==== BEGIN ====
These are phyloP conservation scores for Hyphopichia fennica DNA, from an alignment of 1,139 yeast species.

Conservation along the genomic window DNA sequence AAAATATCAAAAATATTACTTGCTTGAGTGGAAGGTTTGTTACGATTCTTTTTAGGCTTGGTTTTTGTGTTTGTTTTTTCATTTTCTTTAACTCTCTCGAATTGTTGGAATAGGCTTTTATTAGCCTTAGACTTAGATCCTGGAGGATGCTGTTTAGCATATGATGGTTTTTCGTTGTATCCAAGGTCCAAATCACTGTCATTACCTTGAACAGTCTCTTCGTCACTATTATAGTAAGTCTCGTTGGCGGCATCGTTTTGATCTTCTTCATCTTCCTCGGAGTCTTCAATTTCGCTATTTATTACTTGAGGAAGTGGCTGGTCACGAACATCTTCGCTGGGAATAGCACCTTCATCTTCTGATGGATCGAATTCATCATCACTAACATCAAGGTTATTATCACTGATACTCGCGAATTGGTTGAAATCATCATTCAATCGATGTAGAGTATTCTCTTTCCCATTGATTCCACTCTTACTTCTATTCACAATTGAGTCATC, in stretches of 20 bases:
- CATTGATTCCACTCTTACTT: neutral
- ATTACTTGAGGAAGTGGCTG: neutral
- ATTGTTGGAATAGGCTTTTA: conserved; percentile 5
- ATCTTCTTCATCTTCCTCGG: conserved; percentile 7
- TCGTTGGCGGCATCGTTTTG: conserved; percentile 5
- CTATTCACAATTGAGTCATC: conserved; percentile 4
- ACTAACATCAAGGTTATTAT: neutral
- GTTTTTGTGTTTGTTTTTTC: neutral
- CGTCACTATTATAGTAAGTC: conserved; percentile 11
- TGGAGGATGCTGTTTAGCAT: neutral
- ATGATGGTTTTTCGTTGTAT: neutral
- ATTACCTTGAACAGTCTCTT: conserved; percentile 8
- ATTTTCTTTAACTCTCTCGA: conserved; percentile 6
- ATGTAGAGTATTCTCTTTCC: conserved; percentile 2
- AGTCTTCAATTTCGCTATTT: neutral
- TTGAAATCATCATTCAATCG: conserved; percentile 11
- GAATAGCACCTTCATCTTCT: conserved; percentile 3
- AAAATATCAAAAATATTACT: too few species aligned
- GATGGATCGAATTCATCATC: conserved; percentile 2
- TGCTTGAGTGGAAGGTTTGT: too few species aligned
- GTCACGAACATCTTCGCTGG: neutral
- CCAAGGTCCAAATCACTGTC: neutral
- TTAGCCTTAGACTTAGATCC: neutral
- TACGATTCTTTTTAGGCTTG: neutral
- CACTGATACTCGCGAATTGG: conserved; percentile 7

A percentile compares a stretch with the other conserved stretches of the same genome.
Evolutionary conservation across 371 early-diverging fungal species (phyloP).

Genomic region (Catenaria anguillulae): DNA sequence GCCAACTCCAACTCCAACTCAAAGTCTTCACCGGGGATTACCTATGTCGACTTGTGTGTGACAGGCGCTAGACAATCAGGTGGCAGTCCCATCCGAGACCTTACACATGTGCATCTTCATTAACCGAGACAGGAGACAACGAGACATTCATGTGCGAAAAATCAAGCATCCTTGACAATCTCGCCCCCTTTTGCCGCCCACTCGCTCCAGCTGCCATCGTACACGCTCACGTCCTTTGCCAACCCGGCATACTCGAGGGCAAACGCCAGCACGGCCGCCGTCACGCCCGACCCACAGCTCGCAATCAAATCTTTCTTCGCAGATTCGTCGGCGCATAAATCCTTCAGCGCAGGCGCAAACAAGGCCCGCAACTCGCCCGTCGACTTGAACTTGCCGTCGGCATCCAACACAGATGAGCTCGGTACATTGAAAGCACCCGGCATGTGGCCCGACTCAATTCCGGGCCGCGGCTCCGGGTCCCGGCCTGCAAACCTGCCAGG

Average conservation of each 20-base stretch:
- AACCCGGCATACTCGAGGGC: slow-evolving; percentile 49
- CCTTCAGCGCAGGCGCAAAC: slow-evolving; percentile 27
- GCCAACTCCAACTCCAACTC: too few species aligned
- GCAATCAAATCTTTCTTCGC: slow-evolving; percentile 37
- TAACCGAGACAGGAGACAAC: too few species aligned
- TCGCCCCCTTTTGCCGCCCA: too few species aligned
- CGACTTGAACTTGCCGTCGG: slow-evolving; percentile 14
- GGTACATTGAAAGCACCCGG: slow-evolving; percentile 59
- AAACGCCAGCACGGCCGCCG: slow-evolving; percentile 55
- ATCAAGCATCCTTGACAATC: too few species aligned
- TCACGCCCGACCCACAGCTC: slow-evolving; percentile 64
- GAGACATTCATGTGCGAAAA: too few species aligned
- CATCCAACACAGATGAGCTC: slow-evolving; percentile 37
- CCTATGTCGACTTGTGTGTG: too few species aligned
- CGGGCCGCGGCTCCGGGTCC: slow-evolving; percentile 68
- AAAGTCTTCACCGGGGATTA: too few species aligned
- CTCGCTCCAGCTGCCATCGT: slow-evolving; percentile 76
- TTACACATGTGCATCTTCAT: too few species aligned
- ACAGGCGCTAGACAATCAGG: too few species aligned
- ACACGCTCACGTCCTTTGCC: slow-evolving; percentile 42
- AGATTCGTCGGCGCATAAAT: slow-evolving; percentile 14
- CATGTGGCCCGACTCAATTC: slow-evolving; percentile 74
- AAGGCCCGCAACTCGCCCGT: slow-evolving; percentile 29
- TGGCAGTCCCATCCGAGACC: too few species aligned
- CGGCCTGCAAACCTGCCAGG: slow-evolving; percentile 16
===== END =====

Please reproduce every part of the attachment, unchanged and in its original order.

These are phyloP conservation scores for Hyphopichia fennica DNA, from an alignment of 1,139 yeast species.

Conservation along the genomic window DNA sequence AAAATATCAAAAATATTACTTGCTTGAGTGGAAGGTTTGTTACGATTCTTTTTAGGCTTGGTTTTTGTGTTTGTTTTTTCATTTTCTTTAACTCTCTCGAATTGTTGGAATAGGCTTTTATTAGCCTTAGACTTAGATCCTGGAGGATGCTGTTTAGCATATGATGGTTTTTCGTTGTATCCAAGGTCCAAATCACTGTCATTACCTTGAACAGTCTCTTCGTCACTATTATAGTAAGTCTCGTTGGCGGCATCGTTTTGATCTTCTTCATCTTCCTCGGAGTCTTCAATTTCGCTATTTATTACTTGAGGAAGTGGCTGGTCACGAACATCTTCGCTGGGAATAGCACCTTCATCTTCTGATGGATCGAATTCATCATCACTAACATCAAGGTTATTATCACTGATACTCGCGAATTGGTTGAAATCATCATTCAATCGATGTAGAGTATTCTCTTTCCCATTGATTCCACTCTTACTTCTATTCACAATTGAGTCATC, in stretches of 20 bases:
- CATTGATTCCACTCTTACTT: neutral
- ATTACTTGAGGAAGTGGCTG: neutral
- ATTGTTGGAATAGGCTTTTA: conserved; percentile 5
- ATCTTCTTCATCTTCCTCGG: conserved; percentile 7
- TCGTTGGCGGCATCGTTTTG: conserved; percentile 5
- CTATTCACAATTGAGTCATC: conserved; percentile 4
- ACTAACATCAAGGTTATTAT: neutral
- GTTTTTGTGTTTGTTTTTTC: neutral
- CGTCACTATTATAGTAAGTC: conserved; percentile 11
- TGGAGGATGCTGTTTAGCAT: neutral
- ATGATGGTTTTTCGTTGTAT: neutral
- ATTACCTTGAACAGTCTCTT: conserved; percentile 8
- ATTTTCTTTAACTCTCTCGA: conserved; percentile 6
- ATGTAGAGTATTCTCTTTCC: conserved; percentile 2
- AGTCTTCAATTTCGCTATTT: neutral
- TTGAAATCATCATTCAATCG: conserved; percentile 11
- GAATAGCACCTTCATCTTCT: conserved; percentile 3
- AAAATATCAAAAATATTACT: too few species aligned
- GATGGATCGAATTCATCATC: conserved; percentile 2
- TGCTTGAGTGGAAGGTTTGT: too few species aligned
- GTCACGAACATCTTCGCTGG: neutral
- CCAAGGTCCAAATCACTGTC: neutral
- TTAGCCTTAGACTTAGATCC: neutral
- TACGATTCTTTTTAGGCTTG: neutral
- CACTGATACTCGCGAATTGG: conserved; percentile 7

A percentile compares a stretch with the other conserved stretches of the same genome.
Evolutionary conservation across 371 early-diverging fungal species (phyloP).

Genomic region (Catenaria anguillulae): DNA sequence GCCAACTCCAACTCCAACTCAAAGTCTTCACCGGGGATTACCTATGTCGACTTGTGTGTGACAGGCGCTAGACAATCAGGTGGCAGTCCCATCCGAGACCTTACACATGTGCATCTTCATTAACCGAGACAGGAGACAACGAGACATTCATGTGCGAAAAATCAAGCATCCTTGACAATCTCGCCCCCTTTTGCCGCCCACTCGCTCCAGCTGCCATCGTACACGCTCACGTCCTTTGCCAACCCGGCATACTCGAGGGCAAACGCCAGCACGGCCGCCGTCACGCCCGACCCACAGCTCGCAATCAAATCTTTCTTCGCAGATTCGTCGGCGCATAAATCCTTCAGCGCAGGCGCAAACAAGGCCCGCAACTCGCCCGTCGACTTGAACTTGCCGTCGGCATCCAACACAGATGAGCTCGGTACATTGAAAGCACCCGGCATGTGGCCCGACTCAATTCCGGGCCGCGGCTCCGGGTCCCGGCCTGCAAACCTGCCAGG

Average conservation of each 20-base stretch:
- AACCCGGCATACTCGAGGGC: slow-evolving; percentile 49
- CCTTCAGCGCAGGCGCAAAC: slow-evolving; percentile 27
- GCCAACTCCAACTCCAACTC: too few species aligned
- GCAATCAAATCTTTCTTCGC: slow-evolving; percentile 37
- TAACCGAGACAGGAGACAAC: too few species aligned
- TCGCCCCCTTTTGCCGCCCA: too few species aligned
- CGACTTGAACTTGCCGTCGG: slow-evolving; percentile 14
- GGTACATTGAAAGCACCCGG: slow-evolving; percentile 59
- AAACGCCAGCACGGCCGCCG: slow-evolving; percentile 55
- ATCAAGCATCCTTGACAATC: too few species aligned
- TCACGCCCGACCCACAGCTC: slow-evolving; percentile 64
- GAGACATTCATGTGCGAAAA: too few species aligned
- CATCCAACACAGATGAGCTC: slow-evolving; percentile 37
- CCTATGTCGACTTGTGTGTG: too few species aligned
- CGGGCCGCGGCTCCGGGTCC: slow-evolving; percentile 68
- AAAGTCTTCACCGGGGATTA: too few species aligned
- CTCGCTCCAGCTGCCATCGT: slow-evolving; percentile 76
- TTACACATGTGCATCTTCAT: too few species aligned
- ACAGGCGCTAGACAATCAGG: too few species aligned
- ACACGCTCACGTCCTTTGCC: slow-evolving; percentile 42
- AGATTCGTCGGCGCATAAAT: slow-evolving; percentile 14
- CATGTGGCCCGACTCAATTC: slow-evolving; percentile 74
- AAGGCCCGCAACTCGCCCGT: slow-evolving; percentile 29
- TGGCAGTCCCATCCGAGACC: too few species aligned
- CGGCCTGCAAACCTGCCAGG: slow-evolving; percentile 16